The Bacchae

This is an unfinished review of a recent The Bacchae production that I began on behalf of Broad Street Review. I abandoned the project as they had run a different Bacchae review before I could submit it. Regardless, I managed to do something pretty fun with it …

The fifth floor of the Walnut Street Theatre is a small, intimate venue, a short course of chair-topped risers in front of a simple stage, one no more than a stretch of cleared floor. Yet, on this miserable rainy Thursday, the risers were filled, the audience gathered to watch one of the world’s great plays.

It is strange how a 2500-year-old play can still speak to audiences, still maintain relevance. Yet that is exactly what Euripides’ The Bacchae does, delivering a complex and surprisingly postmodernist plot focusing on themes of reason versus instinct; of perception versus reality. We find a group of bacchantes here, maenads gathered by Dionysus near Thebes, and they come in conflict with its skeptical king, Pentheus. As the play progresses, the city’s women are drawn into the bacchic orgy, and all the while Dionysus seeks revenge against Pentheus.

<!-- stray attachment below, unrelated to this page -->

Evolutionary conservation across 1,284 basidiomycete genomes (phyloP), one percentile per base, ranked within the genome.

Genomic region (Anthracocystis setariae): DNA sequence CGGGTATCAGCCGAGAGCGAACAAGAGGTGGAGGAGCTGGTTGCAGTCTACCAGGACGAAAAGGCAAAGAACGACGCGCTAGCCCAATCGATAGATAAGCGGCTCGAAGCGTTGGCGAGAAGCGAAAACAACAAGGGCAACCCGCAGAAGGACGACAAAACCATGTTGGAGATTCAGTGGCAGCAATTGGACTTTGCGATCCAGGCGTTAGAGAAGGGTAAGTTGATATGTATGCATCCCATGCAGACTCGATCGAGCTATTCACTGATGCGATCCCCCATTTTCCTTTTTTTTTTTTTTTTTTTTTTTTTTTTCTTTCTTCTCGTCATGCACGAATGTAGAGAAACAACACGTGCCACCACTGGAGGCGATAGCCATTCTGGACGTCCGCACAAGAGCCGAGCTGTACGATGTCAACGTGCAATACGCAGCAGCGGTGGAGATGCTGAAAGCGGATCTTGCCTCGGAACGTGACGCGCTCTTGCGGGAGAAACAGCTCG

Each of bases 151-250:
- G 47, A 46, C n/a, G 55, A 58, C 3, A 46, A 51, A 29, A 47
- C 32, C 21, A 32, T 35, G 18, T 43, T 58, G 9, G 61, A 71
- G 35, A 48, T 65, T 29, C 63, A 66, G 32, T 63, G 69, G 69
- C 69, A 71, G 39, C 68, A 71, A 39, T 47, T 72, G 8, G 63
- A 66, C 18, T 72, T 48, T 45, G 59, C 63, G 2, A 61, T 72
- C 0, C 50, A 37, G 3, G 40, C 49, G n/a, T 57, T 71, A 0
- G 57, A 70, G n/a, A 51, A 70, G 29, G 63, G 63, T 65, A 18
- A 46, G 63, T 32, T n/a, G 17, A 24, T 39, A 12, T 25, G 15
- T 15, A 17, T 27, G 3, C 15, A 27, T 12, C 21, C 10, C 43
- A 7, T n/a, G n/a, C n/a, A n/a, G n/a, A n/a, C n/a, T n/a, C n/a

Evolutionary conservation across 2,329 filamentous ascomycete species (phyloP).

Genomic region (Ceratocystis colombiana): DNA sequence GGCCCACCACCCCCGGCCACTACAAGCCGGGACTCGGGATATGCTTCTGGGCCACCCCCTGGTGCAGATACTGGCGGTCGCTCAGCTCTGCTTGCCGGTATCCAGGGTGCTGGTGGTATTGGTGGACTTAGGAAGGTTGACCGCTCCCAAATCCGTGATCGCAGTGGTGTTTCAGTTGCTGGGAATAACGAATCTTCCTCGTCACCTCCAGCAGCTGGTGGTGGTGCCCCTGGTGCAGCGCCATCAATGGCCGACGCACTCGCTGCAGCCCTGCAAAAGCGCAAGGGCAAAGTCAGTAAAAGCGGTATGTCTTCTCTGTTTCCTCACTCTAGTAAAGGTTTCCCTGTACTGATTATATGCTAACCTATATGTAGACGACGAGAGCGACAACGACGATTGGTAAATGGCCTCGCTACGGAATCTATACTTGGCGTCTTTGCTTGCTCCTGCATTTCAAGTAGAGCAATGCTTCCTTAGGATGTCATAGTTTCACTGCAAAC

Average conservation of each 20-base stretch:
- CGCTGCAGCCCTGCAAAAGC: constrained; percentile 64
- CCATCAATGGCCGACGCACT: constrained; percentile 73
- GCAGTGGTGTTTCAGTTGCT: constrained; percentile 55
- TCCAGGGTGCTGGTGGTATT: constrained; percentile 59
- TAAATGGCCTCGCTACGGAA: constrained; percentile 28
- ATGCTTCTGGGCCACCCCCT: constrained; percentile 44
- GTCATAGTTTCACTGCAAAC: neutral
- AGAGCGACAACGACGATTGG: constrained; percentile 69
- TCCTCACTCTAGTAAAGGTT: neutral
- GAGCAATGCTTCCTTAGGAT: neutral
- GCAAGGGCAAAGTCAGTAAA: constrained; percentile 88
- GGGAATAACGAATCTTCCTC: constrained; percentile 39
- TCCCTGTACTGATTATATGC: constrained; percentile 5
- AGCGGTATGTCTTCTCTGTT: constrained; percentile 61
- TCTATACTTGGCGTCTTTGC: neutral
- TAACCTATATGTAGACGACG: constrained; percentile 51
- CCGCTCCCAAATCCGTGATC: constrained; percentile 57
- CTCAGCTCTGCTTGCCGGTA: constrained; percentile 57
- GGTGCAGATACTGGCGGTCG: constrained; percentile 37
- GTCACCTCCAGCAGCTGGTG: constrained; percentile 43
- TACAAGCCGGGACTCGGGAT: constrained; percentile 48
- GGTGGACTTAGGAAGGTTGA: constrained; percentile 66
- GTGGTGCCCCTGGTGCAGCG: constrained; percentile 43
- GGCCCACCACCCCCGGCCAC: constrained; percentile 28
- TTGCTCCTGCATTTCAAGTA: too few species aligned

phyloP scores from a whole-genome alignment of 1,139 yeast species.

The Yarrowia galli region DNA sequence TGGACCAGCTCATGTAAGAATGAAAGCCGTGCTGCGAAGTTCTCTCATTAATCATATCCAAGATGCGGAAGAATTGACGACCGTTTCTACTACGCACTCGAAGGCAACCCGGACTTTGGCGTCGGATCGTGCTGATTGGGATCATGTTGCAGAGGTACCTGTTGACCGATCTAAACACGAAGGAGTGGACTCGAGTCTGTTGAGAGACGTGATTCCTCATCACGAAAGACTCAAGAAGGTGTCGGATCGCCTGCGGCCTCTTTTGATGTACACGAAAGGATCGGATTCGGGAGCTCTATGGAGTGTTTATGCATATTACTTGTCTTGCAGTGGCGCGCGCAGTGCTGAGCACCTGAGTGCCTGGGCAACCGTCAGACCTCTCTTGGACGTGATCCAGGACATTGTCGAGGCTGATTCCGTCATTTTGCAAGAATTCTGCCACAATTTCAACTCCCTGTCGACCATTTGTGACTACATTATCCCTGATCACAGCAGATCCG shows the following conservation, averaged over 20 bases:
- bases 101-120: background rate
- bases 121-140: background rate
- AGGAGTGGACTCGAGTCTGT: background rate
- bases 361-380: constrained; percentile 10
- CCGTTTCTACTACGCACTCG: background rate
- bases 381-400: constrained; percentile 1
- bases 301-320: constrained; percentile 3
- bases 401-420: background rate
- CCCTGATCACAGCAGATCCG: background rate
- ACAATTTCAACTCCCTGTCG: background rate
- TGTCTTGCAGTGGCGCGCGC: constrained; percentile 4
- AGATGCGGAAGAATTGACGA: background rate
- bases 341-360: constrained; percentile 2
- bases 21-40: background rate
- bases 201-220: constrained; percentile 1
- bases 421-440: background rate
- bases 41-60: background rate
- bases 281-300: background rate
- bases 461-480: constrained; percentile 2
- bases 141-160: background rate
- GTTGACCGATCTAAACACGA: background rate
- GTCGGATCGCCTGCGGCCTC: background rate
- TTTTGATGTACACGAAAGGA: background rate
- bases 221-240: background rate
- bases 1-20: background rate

Perhaps what’s most satisfying is the way Hamilton, NJ troupe Phenomenal Animals handles Dionysus, the play’s coldly calculating antihero. Here, he appears in the middle of the play, as a result of the chorus involving the audience in ever-greater bacchic ecstasy, a move that makes his presence and character feel much more preternatural, and Pentheus all the more foolish for opposing him.

Indeed, this is deliberate on the troupe’s part. BSR reached out to the troupe, and Dionysus himself got back to us, telling us that the idea was that the chorus and audience were colluding to “bring each character to life in real time as they appear in the story,” the chorus “channeling me at the idol they had built.” And when they call to him and channel him into materialization, they “take it a step further and solicit the audience”.

Dionysus is a shrewd god. And the Phenomenal Animals are shrewd players.


If this “The Bacchae” review interests you, come out and see Phenomenal Animals’ next production, a rendition of Edgar Allen Poe’s “Tales of the Grotesque and Mysterious,” part of the Fringe Arts Festival, will take place at Brian Sanders’ JUNK, 2040 Christian Street, from September 15th to 24th.


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